HR Leads Business

Dec 20, 2018 | Ginny Engholm

Communicating Change During Digital Transformation

With the rapid pace of innovation, digital transformation can feel like a never-ending cycle for employees. New technologies and systems mean that our work lives are constantly evolving, and all that change can feel like chaos.

“Employees expect a higher level of transparency and authenticity,” says Mark Stelzner, founder and managing principal at the HR consulting firm Inflexion Advisors. To meet this need, he says, companies need to do more to communicate their vision for digital transformation to their employees. According to one study, only 37 percent of employees agreed that their company had a well-defined strategy and action plan to achieve their digital vision.

When it comes to digital transformation, the big mistake companies make is not communicating enough. “An honest, candid and overt acknowledgment of the tectonic shift is foundational to strong and sustainable adoption,” Stelzner says.

Change is inevitable. Here’s how business leaders can get digital change right by communicating effectively with employees.

Focus on What Change Means for Your Employees

Too many companies focus only on their bottom line rather than how digital change will affect their employees. “There is a natural tendency to communicate what the transformation means to the organization, function or business unit,” Stelzner says. “Instead, we would advocate for an employee-centric point of view inclusive of demonstrable examples, common personas and immediate benefits.”

Daniel Newman, principal analyst and founding partner at Futurum Research + Analysis, says that creating an employee-centric view starts at the top. “Companies are too focused on technology and not focused enough on culture and leadership,” he says. “We researched this extensively and found that most companies weren't struggling to adapt to change because of a lack of access to technology, but rather a weak culture that couldn't adopt new ideas and implement new technologies effectively.”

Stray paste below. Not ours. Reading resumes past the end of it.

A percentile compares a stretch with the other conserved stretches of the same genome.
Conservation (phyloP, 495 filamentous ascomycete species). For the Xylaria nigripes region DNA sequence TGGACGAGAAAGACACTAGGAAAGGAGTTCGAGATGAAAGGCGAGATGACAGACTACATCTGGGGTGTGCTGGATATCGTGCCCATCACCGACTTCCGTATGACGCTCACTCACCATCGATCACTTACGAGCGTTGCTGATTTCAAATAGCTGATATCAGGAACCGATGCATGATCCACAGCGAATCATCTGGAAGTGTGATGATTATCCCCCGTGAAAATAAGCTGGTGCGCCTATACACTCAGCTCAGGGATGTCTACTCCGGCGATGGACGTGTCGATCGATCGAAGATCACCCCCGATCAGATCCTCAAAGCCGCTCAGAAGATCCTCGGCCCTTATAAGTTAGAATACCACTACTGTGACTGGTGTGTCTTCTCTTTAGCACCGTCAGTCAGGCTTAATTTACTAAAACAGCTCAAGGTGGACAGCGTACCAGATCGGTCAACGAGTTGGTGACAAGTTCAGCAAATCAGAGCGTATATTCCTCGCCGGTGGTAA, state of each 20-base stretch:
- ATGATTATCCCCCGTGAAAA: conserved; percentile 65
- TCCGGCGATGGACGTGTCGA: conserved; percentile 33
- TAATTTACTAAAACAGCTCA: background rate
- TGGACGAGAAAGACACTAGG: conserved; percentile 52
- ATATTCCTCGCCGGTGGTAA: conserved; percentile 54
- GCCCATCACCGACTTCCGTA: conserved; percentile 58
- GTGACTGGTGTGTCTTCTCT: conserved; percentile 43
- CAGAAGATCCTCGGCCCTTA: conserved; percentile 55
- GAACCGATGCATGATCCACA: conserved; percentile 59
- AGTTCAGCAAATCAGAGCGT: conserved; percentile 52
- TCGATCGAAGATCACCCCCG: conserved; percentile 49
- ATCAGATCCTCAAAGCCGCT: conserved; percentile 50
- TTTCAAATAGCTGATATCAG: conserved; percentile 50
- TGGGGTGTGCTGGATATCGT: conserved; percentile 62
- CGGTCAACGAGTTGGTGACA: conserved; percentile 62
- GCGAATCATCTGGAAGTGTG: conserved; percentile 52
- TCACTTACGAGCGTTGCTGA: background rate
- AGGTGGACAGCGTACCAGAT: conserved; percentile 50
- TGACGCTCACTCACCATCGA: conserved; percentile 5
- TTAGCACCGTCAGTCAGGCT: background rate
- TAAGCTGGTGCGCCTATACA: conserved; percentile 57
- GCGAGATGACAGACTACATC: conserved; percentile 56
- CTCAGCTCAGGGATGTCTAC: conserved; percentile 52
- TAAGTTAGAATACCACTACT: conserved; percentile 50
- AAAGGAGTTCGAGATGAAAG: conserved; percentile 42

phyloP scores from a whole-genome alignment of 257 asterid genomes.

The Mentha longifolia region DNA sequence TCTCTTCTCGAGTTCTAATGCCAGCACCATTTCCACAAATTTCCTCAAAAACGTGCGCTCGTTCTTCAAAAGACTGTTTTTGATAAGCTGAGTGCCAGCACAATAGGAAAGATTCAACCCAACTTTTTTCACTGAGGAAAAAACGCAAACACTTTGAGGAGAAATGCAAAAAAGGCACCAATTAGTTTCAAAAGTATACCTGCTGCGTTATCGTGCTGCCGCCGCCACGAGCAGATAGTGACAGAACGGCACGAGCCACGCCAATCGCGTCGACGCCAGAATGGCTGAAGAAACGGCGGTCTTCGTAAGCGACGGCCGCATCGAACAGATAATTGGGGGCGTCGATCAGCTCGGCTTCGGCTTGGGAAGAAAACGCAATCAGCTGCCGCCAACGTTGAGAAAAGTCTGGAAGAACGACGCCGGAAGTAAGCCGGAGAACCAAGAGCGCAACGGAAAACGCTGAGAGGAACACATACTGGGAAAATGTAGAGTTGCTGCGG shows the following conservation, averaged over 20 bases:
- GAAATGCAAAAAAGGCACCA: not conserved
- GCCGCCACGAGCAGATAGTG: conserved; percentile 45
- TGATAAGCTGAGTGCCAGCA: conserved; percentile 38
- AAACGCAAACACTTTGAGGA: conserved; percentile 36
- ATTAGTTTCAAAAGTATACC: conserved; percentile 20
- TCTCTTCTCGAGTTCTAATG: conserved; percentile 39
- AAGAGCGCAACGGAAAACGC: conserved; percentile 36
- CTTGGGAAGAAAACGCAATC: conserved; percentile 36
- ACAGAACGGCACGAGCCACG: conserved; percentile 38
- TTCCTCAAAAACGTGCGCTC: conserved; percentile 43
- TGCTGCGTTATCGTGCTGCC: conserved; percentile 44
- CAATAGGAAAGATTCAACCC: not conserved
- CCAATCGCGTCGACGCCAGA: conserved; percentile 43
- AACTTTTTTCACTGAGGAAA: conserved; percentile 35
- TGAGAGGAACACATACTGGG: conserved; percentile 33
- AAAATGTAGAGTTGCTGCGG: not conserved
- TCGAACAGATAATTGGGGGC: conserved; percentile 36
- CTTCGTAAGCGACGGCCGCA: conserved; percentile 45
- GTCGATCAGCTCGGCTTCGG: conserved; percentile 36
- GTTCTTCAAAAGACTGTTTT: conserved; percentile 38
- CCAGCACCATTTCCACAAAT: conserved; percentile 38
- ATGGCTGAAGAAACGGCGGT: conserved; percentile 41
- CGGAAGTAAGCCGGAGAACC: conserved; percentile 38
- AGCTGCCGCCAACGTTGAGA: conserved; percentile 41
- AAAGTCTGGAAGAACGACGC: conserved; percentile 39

“Meaningful digital transformation has to start with the CEO,” he says. “You can delegate the operations but you can't delegate vision and culture. When the board and senior leaders are driving the change through participation and clear strategy, the buy-in filters more successfully throughout the organization.”

Deal with Anxiety Head-On

Anxiety about change is natural. A 2018 study by Microsoft says that half of employees are afraid of the changes that digital disruption will bring to their workplace.

But left unchecked, that anxiety can get in the way of digital transformation. “During periods of material change, fear, conjecture and misinformation can undermine the value offered by digital transformation,” Stelzner says. “An iterative approach to communication can eliminate noise, drive alignment and assist HR and other executives in maintaining a single source of truth.”

Embrace Disruption

We tend to fear disruption in the workplace and seek to avoid it, but Stelzner says business leaders need to embrace digital change. “Digital transformation requires digital disruption. In many organizations, digital change may be a material leap from the current state, and the status quo is therefore no longer applicable to this new world order.”

As Newman says, “Chaos is the new normal. Change will never get slower, and if you start to think of chaos in different terms like ‘agile,’ then suddenly you realize that a constant state of change is just part of the DNA of today's successful organizations.”

Make sure you involve your employees in this change. “Employees should have a voice in the transformation itself. Invite them in early, find your advocates, embrace your detractors and put employees at the center of all of your experiences,” Stelzner says.